In the anime Ido gives Alita the berserker body right away and we don’t see the pretty filigree arms that are from the murder victim in the manga. In the manga Alita gets the berserker body from Ido after her body is destroyed by Makaku (not Gurishka). In the live action version, Alita’s first body was supposed to be Dr. Ido and Dr. Chiren’s daughter’s body. BIG DIFFERENCE HERE. Which helps me segue into…

5. Dr. Ido’s real daughter: only in the live action. In the anime and manga Ido and Chiren may have had a romantic past but it’s not fully fleshed out. In the live action version they were not only married but had a daughter and they left Zalem as a family when she

6. The Dog Master: does not show up in the anime. In the manga he doesn’t come on stage until vol. 5. So it was super cool to see him in the live action version with Fury, Winner, Glory, and Loud.

7. The Kansas Bar dog: In the live action version and in the anime Gurishka kills a dog with his cutters. This is the iconic scene where Alita draws her berserker face markings back on with the dog’s blood. The live action version tames it down but in the anime you see all the blood and guts, very visceral. The dog lives in the manga and even survives a death defying leap into the under-city.

8. Nova: not in the anime, very different in the manga. But I love how they cast Edward Norton in the live action version and even though he didn’t do much in this movie, I really hope they utilize more of him in the sequel. Desty Nova doesn’t really come into the spot light until vol. 4 or 5. He’s referenced here and there but his reveal as a “villain” in the manga is really well paced.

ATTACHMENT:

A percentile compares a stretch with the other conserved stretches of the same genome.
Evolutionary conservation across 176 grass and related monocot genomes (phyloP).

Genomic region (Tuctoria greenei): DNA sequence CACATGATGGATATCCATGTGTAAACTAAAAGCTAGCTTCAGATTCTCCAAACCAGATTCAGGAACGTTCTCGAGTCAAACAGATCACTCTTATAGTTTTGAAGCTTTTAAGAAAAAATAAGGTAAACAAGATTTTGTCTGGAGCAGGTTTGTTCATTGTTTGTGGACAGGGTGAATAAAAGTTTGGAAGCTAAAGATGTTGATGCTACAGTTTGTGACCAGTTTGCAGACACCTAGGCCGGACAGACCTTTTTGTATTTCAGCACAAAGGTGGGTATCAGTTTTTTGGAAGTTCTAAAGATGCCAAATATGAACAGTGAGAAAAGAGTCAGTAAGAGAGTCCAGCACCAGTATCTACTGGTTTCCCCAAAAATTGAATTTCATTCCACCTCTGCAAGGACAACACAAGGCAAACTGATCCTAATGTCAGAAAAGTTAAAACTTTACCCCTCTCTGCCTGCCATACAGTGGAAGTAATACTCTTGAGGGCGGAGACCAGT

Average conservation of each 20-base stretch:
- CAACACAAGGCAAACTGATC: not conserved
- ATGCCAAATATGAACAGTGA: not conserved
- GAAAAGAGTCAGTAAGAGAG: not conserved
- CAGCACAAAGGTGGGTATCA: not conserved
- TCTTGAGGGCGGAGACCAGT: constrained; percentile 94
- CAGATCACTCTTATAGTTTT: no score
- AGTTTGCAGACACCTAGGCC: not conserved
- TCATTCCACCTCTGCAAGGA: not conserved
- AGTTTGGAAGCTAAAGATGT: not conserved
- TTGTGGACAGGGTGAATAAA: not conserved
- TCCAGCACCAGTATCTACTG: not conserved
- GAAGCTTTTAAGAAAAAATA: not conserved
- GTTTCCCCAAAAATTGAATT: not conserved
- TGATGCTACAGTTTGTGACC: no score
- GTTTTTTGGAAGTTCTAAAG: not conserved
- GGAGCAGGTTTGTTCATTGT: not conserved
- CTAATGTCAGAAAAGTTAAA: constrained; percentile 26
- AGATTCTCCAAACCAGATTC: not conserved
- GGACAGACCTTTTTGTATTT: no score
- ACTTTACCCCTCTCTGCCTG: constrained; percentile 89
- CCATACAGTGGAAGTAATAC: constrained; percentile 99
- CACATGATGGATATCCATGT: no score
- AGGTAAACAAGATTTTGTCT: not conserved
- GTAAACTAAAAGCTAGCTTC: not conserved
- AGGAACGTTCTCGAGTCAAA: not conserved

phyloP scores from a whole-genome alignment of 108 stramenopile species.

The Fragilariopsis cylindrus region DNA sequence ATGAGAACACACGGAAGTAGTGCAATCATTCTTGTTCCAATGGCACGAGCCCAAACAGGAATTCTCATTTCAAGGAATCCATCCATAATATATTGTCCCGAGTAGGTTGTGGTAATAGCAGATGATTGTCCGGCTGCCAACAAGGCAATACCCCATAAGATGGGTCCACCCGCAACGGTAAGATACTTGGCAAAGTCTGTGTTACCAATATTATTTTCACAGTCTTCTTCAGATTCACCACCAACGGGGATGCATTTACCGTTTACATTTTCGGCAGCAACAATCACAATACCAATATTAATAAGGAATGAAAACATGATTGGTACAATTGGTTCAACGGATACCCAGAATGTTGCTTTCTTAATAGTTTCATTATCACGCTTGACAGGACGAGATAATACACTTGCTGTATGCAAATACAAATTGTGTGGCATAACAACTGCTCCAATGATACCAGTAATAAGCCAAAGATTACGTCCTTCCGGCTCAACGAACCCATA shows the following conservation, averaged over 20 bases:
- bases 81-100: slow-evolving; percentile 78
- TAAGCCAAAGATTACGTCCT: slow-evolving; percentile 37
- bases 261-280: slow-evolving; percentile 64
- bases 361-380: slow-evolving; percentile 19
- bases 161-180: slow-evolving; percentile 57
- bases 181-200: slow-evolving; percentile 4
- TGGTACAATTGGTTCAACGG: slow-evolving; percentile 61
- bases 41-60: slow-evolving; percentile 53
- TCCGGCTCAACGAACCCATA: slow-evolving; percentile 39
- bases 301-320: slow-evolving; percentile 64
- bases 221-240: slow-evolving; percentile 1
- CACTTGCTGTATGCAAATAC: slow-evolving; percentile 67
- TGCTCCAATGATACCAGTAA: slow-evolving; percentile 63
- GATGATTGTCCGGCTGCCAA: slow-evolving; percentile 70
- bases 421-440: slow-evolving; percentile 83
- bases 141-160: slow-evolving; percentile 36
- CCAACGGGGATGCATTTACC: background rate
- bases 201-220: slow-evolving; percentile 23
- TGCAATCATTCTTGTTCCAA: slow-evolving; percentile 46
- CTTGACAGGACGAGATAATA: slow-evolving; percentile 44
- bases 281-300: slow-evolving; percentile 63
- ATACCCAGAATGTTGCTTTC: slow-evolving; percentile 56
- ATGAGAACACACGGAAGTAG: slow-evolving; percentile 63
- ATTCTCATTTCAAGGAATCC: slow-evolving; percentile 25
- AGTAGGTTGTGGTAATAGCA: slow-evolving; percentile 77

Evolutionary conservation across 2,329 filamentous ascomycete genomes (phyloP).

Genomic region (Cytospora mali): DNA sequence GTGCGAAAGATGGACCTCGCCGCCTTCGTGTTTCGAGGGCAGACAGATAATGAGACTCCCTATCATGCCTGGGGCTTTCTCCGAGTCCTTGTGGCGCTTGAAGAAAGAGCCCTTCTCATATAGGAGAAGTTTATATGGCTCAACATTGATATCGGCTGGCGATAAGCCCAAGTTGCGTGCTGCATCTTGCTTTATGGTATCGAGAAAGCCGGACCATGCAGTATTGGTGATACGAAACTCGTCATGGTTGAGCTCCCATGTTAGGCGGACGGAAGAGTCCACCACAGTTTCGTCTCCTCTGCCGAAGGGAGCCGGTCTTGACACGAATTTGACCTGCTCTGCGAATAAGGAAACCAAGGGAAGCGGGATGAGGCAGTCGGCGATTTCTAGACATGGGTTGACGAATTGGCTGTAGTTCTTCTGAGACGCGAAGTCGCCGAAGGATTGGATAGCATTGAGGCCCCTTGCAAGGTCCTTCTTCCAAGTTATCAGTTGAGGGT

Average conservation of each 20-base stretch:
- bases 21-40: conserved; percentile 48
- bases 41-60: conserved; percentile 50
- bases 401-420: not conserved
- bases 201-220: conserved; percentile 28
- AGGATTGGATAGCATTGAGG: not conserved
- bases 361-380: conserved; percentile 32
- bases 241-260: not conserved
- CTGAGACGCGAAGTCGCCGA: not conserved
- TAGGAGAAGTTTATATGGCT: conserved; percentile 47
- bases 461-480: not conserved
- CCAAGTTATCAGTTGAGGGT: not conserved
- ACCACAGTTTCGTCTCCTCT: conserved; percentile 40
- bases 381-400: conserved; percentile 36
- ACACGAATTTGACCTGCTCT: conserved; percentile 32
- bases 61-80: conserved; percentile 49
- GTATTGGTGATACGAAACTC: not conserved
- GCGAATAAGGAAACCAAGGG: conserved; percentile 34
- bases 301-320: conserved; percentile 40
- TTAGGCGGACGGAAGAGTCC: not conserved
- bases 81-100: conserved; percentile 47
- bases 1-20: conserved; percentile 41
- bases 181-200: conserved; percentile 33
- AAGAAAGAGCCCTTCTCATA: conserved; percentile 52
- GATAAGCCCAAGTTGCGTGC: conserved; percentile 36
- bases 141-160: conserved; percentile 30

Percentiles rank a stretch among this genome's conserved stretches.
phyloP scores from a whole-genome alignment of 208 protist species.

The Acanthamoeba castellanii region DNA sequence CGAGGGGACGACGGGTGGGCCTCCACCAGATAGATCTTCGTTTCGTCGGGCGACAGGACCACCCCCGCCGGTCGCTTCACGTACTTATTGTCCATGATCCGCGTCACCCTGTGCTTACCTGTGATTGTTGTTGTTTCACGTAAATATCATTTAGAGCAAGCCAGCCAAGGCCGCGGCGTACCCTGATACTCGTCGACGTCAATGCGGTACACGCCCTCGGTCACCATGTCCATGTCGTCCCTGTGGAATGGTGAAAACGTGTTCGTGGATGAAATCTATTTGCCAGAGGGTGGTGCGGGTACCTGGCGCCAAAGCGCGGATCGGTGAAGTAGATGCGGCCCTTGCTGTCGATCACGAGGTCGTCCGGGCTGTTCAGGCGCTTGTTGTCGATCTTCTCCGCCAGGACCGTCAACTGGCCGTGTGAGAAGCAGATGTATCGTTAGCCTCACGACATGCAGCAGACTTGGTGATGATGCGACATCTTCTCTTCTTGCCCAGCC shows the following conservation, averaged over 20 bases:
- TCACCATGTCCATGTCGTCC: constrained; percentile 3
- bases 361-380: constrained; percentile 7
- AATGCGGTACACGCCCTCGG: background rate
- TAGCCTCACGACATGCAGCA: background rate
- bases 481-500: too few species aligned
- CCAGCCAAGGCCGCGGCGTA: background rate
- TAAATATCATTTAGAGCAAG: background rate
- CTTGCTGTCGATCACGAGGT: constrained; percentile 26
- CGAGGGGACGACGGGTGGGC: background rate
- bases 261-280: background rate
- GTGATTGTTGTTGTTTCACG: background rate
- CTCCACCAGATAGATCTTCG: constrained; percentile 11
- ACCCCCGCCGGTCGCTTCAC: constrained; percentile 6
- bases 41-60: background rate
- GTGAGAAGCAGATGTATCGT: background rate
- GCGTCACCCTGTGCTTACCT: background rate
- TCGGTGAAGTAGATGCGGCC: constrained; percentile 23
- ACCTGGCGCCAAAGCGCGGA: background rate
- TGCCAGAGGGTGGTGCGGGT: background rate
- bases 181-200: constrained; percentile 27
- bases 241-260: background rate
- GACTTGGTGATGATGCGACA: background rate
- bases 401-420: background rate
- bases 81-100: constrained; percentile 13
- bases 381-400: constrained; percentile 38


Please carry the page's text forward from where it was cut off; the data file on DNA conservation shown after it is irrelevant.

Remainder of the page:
Obviously there are more similarities and differences I could go into but I won’t bore you. Overall I think the live action movie was a good version of Alita’s story and even though the ending where she starts competing in motorball to become champion to get to Zalem to possibly kill Nova is a bit of a stretch in keeping with the original source material it wasn’t badly executed and I had a good time watching it.

And I feel like Dua Lipa’s Swan Song was perfect for the end credits; Alita has her own pop star moment in vol. 5 of the manga.

Of all of Alita’s incarnations, the manga is still my favorite.

Thanks for letting me babble about one of my favorite things 🙂

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jessicahalseywrites

Jessica Halsey is the author of The Slaughter Chronicles and many strange poems. She lives in Arkansas and writes urban fantasy, preternatural horror, and experimental poetry (and sometimes science fiction).